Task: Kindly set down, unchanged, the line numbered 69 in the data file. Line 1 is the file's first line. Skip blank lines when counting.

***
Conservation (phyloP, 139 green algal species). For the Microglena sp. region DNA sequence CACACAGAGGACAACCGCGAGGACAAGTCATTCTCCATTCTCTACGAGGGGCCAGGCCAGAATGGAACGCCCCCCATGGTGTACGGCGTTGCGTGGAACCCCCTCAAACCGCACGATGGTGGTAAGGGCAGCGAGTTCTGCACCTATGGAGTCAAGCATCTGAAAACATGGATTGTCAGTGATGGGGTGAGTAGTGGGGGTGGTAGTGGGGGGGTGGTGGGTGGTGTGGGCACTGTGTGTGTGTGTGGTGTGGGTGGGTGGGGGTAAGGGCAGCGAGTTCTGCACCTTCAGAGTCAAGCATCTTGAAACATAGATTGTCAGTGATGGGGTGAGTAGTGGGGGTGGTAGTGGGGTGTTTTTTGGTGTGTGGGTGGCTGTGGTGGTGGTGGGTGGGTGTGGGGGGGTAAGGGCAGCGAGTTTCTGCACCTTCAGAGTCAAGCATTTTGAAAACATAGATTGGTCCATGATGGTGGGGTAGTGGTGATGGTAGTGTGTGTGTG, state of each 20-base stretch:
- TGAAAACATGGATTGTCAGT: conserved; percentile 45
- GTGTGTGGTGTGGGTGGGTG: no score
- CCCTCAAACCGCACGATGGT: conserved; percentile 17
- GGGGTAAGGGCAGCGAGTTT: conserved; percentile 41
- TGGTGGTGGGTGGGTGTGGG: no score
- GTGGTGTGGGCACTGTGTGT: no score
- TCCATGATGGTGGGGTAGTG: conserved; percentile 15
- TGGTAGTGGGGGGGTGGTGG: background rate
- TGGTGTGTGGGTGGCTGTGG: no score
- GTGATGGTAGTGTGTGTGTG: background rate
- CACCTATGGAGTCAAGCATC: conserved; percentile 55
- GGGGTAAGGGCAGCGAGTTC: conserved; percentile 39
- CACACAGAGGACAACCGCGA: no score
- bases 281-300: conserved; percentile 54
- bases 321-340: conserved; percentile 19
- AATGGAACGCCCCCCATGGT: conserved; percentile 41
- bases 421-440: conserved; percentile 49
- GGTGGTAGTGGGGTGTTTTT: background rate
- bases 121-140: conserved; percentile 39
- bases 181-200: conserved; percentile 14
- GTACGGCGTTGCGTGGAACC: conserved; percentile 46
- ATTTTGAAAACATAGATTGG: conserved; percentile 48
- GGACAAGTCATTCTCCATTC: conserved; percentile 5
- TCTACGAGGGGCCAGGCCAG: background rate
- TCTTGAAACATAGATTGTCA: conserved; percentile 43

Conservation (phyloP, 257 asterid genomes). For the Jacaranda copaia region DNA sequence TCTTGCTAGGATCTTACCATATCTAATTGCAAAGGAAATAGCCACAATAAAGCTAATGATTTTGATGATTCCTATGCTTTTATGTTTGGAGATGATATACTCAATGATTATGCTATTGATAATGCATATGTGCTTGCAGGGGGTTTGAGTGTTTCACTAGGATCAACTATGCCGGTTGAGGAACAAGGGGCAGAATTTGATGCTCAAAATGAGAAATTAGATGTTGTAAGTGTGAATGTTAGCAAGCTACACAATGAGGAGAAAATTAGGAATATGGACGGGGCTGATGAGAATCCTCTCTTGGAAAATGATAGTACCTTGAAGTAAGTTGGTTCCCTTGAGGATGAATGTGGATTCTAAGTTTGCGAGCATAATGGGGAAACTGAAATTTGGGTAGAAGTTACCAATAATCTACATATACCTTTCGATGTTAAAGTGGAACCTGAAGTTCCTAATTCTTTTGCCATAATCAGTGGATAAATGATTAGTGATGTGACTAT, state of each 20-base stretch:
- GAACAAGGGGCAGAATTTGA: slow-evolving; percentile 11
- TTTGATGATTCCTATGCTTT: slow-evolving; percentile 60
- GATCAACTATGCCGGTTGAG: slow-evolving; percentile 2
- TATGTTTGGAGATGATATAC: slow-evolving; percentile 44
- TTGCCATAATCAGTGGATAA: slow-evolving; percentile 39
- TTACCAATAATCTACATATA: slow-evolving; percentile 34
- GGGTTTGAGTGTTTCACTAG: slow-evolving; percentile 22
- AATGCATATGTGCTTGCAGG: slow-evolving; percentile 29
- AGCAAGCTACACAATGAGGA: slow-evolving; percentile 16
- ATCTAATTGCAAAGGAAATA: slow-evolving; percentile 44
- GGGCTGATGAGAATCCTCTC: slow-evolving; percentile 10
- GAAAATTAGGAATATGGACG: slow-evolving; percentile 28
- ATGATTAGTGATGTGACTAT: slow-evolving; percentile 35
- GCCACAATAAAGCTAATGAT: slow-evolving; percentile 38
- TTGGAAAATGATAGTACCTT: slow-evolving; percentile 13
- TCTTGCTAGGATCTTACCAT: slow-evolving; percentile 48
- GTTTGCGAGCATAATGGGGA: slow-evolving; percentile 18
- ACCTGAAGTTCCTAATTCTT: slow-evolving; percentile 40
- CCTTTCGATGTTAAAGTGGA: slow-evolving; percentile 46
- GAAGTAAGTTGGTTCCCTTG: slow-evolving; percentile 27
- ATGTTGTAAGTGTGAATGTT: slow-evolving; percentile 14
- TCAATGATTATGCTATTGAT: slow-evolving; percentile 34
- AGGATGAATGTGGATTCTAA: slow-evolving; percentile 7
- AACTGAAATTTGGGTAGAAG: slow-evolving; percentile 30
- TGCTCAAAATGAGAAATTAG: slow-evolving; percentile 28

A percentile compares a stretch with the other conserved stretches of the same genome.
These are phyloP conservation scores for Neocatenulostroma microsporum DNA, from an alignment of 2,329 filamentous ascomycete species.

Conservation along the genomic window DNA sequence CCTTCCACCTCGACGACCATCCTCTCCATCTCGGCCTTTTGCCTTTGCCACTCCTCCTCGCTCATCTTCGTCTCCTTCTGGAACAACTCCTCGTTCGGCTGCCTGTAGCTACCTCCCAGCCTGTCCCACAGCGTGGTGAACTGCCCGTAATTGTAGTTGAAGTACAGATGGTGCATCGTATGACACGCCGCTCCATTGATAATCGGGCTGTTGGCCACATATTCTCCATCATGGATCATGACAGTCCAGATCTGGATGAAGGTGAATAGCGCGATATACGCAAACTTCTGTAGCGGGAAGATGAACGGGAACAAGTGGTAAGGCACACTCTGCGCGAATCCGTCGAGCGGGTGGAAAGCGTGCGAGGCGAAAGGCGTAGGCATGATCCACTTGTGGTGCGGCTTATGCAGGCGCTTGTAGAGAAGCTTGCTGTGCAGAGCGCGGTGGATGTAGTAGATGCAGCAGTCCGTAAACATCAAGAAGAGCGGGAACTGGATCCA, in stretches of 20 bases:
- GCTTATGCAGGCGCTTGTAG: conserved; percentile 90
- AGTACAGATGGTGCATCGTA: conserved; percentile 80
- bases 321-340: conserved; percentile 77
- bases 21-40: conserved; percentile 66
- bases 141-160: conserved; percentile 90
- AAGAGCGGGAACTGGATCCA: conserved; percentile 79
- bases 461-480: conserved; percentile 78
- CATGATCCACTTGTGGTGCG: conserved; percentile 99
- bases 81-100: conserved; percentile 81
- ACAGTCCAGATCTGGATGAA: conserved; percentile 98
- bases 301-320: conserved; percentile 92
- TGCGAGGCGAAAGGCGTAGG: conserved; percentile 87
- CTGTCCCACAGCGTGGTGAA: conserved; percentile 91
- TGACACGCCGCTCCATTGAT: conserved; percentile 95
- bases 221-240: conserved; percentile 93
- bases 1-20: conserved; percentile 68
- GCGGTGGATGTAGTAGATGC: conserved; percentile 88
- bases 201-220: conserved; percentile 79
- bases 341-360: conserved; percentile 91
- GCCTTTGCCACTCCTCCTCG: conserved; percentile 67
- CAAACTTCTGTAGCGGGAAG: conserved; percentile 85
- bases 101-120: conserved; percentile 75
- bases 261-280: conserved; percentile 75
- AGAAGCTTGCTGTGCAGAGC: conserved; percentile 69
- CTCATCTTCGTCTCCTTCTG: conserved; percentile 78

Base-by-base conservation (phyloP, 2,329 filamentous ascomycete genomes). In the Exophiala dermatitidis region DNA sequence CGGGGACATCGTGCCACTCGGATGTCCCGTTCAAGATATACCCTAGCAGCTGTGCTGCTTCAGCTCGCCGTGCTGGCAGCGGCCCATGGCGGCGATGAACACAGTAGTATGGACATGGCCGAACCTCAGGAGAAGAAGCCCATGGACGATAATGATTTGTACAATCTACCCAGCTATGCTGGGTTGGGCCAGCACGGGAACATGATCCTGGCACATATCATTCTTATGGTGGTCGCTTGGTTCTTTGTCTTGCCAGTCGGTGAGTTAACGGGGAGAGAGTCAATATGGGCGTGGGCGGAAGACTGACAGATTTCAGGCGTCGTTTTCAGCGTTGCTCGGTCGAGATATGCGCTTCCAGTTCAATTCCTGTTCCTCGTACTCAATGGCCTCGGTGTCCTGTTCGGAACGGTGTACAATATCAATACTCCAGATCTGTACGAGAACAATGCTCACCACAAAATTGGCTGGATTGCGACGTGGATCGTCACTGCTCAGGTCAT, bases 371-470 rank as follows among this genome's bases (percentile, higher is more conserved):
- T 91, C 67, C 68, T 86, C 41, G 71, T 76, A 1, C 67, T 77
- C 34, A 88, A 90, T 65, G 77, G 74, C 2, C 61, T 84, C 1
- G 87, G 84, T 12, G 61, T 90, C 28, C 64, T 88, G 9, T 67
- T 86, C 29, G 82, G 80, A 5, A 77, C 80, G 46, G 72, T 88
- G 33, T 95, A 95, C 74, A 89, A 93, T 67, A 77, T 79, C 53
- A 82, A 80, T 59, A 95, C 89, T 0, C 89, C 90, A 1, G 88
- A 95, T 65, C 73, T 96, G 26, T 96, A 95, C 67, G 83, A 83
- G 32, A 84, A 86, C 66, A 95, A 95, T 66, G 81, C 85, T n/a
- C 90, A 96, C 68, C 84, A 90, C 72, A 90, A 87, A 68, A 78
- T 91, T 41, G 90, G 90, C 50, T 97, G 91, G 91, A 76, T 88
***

- TGACACGCCGCTCCATTGAT: conserved; percentile 95